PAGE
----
Abstract: This article examines the role of accounting in the manufacture of consensus. Consensus building is often considered a central value for rational decision-making and management. However, more than a democratic confrontation of vantage points, the quest for consensus is a way to discourage conflict and resistance. Our main argument is that accounting and consensus play central roles in processes of definition and the social reproduction of dominant interests. Accounting acts to promote some stakes and strategies (and silence others), as if they were collective and disinterested, which makes them more powerful in debates that deny struggles and asymmetries in positions of power, as well as increases legitimacy by creating an illusion of participation. We illustrate these processes through a case study in which we document the intersection between two fields of knowledge, marketing and accounting, that compete for a monopoly on the definition of value and the ability to speak for the organisation. This analysis draws on Bourdieu's conceptualisation of symbolic domination to highlight how powerful actors secure influence while avoiding contestation. Accounting produces symbolic violence that consolidates asymmetries in positions of power by shaping what is consensual and what is not so that dominant interests are reproduced with the consent of those who have most to lose in the process.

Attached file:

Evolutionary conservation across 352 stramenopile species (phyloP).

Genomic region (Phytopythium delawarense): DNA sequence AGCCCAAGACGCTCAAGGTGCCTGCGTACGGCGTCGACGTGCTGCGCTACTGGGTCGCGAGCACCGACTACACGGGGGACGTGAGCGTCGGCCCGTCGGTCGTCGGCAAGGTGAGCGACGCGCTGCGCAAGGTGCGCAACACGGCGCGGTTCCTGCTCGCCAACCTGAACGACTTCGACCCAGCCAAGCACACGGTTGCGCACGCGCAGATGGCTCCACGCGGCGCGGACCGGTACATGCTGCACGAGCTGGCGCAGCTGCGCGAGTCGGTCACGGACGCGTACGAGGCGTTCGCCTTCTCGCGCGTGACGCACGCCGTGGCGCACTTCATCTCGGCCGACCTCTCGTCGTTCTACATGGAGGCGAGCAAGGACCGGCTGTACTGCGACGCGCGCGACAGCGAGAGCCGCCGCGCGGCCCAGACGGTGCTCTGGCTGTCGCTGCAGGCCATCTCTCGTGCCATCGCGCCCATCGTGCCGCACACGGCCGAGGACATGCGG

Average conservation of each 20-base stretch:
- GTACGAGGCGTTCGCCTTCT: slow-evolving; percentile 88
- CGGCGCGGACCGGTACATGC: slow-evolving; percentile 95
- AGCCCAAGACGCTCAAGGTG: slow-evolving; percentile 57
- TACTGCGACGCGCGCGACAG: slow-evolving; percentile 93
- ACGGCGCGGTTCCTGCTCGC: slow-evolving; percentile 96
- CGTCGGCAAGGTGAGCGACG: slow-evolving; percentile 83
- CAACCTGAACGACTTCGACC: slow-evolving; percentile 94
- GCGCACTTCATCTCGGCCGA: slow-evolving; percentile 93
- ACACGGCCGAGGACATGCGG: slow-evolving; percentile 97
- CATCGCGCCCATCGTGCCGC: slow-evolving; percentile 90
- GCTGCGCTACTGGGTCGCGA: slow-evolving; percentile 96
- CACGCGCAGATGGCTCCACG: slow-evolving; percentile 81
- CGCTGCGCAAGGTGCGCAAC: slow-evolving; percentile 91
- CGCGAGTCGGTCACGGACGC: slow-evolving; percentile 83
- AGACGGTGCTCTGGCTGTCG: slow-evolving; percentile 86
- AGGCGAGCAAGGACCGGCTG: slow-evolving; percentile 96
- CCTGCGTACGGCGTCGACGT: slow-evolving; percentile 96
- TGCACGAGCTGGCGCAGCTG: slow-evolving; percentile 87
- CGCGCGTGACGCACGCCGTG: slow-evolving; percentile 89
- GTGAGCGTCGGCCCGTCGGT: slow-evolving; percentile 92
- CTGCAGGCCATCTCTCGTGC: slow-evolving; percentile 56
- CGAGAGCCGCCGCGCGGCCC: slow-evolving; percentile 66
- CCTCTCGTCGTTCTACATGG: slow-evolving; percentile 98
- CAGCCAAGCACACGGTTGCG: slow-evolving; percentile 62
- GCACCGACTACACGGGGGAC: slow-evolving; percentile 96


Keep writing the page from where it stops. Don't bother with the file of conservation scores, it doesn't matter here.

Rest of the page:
Keywords: Consensus; Symbolic domination; Brand valuation; Intellectual capital; Management control;
    JEL: M31 M41
    Date: 2013
  15. By: Midjord, Rune; Rodríguez Barraquer, Tomás; Valasek, Justin